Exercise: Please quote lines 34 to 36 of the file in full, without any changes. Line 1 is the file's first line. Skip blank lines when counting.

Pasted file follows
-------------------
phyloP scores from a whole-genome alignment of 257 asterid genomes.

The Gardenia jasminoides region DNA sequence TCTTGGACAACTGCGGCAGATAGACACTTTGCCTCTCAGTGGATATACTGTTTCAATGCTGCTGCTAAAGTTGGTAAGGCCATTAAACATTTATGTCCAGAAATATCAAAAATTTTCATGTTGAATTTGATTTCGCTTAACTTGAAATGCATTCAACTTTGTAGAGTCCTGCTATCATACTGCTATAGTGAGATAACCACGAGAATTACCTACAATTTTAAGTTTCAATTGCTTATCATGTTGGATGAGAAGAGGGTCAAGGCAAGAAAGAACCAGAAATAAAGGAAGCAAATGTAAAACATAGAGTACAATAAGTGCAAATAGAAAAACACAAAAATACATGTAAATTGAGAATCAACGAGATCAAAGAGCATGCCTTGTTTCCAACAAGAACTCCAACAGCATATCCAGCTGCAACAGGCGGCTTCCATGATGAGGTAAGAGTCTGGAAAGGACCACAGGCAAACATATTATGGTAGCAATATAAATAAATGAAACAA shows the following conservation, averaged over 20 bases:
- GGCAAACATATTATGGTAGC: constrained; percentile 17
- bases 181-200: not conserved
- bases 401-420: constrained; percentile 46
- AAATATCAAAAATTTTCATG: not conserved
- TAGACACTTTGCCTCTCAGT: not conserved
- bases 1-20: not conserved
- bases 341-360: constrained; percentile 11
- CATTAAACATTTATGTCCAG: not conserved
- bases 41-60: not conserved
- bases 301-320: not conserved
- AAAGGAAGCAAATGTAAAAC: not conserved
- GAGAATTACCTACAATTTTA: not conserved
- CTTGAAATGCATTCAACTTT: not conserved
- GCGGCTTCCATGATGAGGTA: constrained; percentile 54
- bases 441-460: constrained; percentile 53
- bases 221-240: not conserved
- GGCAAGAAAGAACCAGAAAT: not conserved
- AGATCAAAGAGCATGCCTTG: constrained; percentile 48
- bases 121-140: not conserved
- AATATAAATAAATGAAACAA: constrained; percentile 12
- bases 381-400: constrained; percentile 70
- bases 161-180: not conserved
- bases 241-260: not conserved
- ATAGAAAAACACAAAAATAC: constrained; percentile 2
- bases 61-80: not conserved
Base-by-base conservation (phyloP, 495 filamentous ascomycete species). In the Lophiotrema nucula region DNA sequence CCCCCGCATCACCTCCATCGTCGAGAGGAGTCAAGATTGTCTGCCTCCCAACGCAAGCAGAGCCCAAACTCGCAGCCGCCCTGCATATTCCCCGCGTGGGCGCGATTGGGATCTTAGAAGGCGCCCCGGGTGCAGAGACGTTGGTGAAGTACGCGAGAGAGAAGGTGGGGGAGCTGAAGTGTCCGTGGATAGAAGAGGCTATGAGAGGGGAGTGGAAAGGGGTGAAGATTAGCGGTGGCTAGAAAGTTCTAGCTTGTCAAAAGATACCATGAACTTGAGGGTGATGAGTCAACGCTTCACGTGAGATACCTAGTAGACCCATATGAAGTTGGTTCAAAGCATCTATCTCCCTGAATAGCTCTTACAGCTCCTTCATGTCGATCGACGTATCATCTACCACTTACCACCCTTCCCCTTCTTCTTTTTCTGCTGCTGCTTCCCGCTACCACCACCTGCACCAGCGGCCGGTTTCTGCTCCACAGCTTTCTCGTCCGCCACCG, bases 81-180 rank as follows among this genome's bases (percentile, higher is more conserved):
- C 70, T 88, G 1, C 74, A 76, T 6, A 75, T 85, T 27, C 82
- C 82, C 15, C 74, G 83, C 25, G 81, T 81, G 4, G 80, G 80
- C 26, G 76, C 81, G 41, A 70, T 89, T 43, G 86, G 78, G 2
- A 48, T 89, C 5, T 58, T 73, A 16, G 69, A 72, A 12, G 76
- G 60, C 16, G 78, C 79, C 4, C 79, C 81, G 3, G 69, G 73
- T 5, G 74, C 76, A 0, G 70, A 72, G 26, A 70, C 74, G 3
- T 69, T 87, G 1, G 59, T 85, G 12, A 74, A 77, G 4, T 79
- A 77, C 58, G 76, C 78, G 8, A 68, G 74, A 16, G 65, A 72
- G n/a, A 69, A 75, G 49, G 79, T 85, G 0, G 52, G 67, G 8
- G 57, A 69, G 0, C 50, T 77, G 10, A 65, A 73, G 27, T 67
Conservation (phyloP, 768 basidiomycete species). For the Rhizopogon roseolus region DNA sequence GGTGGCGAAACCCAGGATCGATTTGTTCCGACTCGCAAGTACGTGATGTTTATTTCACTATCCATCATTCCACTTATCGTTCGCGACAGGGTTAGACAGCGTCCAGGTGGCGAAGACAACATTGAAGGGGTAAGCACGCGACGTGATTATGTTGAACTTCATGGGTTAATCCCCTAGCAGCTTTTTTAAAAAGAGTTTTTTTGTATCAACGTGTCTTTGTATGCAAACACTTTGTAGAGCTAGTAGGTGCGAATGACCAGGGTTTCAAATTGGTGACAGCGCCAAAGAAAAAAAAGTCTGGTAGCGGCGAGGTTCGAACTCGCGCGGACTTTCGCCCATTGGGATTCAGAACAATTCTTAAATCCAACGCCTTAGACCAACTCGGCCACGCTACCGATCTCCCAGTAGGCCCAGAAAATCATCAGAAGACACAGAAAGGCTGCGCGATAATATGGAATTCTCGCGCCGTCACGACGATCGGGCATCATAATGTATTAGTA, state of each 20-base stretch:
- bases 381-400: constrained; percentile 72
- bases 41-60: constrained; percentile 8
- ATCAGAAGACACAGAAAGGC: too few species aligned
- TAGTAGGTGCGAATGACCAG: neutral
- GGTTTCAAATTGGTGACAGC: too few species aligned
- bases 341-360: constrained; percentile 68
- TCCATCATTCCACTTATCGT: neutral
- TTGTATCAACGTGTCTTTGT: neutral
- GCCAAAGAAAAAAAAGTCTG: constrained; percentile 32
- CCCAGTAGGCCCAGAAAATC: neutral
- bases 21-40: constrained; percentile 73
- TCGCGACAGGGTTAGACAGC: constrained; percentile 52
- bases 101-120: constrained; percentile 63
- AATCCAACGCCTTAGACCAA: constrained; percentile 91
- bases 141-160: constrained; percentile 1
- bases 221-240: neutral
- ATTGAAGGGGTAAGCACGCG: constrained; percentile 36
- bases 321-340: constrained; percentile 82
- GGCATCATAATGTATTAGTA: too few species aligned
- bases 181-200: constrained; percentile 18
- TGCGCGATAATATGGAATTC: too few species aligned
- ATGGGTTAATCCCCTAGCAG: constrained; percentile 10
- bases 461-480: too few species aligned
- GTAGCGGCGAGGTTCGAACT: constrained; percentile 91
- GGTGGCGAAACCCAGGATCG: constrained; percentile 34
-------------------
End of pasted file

- T 5, G 74, C 76, A 0, G 70, A 72, G 26, A 70, C 74, G 3
- T 69, T 87, G 1, G 59, T 85, G 12, A 74, A 77, G 4, T 79
- A 77, C 58, G 76, C 78, G 8, A 68, G 74, A 16, G 65, A 72